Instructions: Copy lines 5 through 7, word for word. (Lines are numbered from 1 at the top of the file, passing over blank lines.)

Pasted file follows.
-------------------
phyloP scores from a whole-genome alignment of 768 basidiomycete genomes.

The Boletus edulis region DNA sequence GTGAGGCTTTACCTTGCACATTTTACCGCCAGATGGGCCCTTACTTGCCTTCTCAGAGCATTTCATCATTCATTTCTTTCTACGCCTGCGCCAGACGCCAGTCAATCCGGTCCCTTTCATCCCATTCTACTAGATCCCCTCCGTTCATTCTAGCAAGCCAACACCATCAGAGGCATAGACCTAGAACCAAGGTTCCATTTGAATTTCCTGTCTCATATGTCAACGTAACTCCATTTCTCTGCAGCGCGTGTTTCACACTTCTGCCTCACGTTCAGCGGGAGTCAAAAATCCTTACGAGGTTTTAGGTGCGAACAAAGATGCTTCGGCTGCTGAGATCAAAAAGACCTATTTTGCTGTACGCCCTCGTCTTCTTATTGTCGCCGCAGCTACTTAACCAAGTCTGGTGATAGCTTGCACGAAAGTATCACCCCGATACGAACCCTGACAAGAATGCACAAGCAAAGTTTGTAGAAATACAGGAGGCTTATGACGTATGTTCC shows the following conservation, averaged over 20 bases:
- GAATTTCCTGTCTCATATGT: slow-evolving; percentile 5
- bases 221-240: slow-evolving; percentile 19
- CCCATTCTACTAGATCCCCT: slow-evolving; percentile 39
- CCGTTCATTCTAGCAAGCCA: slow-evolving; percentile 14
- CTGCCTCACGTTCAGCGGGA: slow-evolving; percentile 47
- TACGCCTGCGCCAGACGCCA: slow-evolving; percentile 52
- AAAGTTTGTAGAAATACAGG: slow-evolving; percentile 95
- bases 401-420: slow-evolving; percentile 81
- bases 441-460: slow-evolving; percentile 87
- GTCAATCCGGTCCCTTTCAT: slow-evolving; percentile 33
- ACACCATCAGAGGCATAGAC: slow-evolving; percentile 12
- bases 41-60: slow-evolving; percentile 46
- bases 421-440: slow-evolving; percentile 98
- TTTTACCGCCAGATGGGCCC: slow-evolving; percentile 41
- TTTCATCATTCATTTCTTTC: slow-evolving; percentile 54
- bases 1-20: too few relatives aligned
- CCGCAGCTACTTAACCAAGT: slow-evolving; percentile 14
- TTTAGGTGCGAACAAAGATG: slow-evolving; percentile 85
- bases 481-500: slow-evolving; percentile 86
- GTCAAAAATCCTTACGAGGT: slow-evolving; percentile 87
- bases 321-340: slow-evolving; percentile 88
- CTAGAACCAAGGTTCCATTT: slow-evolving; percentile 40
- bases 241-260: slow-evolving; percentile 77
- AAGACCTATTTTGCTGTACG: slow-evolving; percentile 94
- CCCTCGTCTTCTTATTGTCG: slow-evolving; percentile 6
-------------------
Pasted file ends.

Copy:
- CCCATTCTACTAGATCCCCT: slow-evolving; percentile 39
- CCGTTCATTCTAGCAAGCCA: slow-evolving; percentile 14
- CTGCCTCACGTTCAGCGGGA: slow-evolving; percentile 47